Like Seedsigner to calculate checksum

It would be great if it has a checksum calculation feature like in seedsignee, so during wallet init setup, user can:

  1. Choose to generate its own seed (using dice/input bip39 words)
  2. Then trezor will show the checksum last word
  3. And confirm the user all the seed phrases as usual.

Then user can have a choice to have a real offline true random seed generation without running script on a computer to calculate checksum

you can generate seed with dice without Trezor, there is no real advantage in doing this.

see this topic: Can I set my own private key with Trezor T?

nothing is running on computer, the seed is generated entirely on the device.

If you are talking about rolling your dice to create your own entropy, and input them and calculate the last checksum using that (offline) web app/python/wtever in your (air gapped) computer, it means you must need to ensure your computer is really secure and you didn’t do anything wrong(no malware, not online, downloaded a correct script/app), which is very hard to a normal user.

Instead, if user can just input the entropy in trezor hardware and generate the seed with last checksum word, then user no need “trust” their skills and their airgapped computer.

This is what Trezor does, offline, and on the device.

The creation of the recovery seed and master binary seed is as follows.

First, the 256-bit random number is generated in the Trezor device on its Microcontroller by the RNG (Random Number Generator). This number has 256 zeros or ones, so the entropy, or randomness, of this number is 2 ^ 256. This equals approximately 10 ^ 77. For comparison, it is estimated that there are 10 ^ 78 to 10 ^ 82 atoms in the known universe.

See also How secure is 256-bit security?

A random number of the same length is then generated in the connected computer and sent to the Trezor device. These two numbers are now together hashed by the SHA-256 algorithm - this number, which is again 256-bit, is the basis for the creation of the recovery seed, let’s call it initial entropy.

Before splitting the number - our initial entropy - to recovery seed words, we need to add a checksum. This checksum is created by hashing the initial entropy number by the SHA-256 algorithm, taking the first 8 numbers of this hash and putting them on the end of the initial entropy - so now we have a 264-bit number. A checksum is a way to let you know if you got the right sequence of numbers.

The 264-bit number is now divided into 24 numbers, and every number now has 11-bits. An 11-bit number is a number from 0 to 2047 in the decimal system. That’s 24 numbers from 0-2047, e.g., 745, 15, 2012, etc.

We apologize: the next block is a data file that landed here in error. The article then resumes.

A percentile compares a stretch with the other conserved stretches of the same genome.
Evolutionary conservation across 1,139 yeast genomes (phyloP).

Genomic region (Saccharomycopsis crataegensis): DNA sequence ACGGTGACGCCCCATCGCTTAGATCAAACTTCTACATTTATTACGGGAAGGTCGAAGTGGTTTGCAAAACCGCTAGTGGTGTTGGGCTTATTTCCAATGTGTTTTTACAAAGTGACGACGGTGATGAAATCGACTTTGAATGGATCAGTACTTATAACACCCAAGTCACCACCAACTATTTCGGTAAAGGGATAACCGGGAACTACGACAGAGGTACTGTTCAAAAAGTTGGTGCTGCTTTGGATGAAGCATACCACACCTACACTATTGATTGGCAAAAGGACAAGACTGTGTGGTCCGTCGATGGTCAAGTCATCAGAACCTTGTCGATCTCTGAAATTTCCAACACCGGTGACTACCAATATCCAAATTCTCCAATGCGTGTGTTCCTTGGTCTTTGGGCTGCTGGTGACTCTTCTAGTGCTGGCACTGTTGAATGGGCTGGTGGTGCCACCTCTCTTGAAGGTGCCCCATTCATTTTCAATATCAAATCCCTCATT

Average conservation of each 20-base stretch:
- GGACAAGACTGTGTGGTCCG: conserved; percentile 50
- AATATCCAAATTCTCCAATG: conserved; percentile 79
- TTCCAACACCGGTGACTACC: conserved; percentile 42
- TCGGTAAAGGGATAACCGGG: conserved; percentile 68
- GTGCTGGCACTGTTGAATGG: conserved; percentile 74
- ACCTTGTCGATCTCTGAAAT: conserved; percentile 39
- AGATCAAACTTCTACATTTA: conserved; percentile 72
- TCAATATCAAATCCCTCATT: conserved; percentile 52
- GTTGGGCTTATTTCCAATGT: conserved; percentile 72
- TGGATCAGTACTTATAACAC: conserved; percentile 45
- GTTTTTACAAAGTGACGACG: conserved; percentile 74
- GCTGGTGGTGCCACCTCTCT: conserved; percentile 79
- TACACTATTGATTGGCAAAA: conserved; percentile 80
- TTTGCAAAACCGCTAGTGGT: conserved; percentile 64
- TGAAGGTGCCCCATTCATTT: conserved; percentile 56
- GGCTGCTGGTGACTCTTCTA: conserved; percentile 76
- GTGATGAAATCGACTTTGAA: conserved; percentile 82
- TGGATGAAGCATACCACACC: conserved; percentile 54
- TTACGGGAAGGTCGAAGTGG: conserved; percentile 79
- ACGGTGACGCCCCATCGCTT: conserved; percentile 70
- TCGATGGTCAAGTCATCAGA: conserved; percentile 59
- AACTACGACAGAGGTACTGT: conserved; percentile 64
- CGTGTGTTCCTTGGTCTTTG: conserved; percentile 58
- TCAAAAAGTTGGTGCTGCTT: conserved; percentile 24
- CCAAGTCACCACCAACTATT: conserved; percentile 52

These numbers are assigned to the English words that are a part of BIP-39 standard.

Yes, but I guess my point is, many people want to generate and use your own seed, not just purely trusting trezor’s random generation because of whatever reason.

Now, for the people who wants to generate their entropy, they need:

  1. Get the roll dice instructions from an unknown website
  2. Get the script/web app from unknown sources, download it to a USB or something
  3. Get/download a livecd or something to boot a clear OS without internet connection.
  4. Then run the script/app, input dice entropy, return bip39 seed phrase with checksum

Every step needs high technical knowledge and security knowledge and needed to be performed carefully, otherwise you might leak you key.

Instead, Trezor can help to make it much easier and secure (again, it’s for the people want their entropy, not purely trusting trezor random generator)

  1. Plug in Trezor
  2. Input dice results/entropy to trezor, it returns all bip39 seed phrase words

You don’t need to go to a random website read random instructions download insecure app/script and don’t need to prepare an air gap computer yourself, all you need is just dice and trezor. It’s easy and secure, you don’t need to be a tech and security expert.

I really don’t think that adds any more security, but @matejcik will tell you more :slight_smile:

I answered this in the second half of this response: Air Gapped-ing Worth It? - #2 by matejcik

The takeaway is, by rolling your own dice, you are not gaining any meaningful security over just trusting the device. Which you then proceed to trust with keeping the seed secure anyway.

I understand the “feels” angle of something one can physically do to (seemingly) improve the security of your setup. But in the overall scheme of things, implementing this feature is very low on the list of priorities.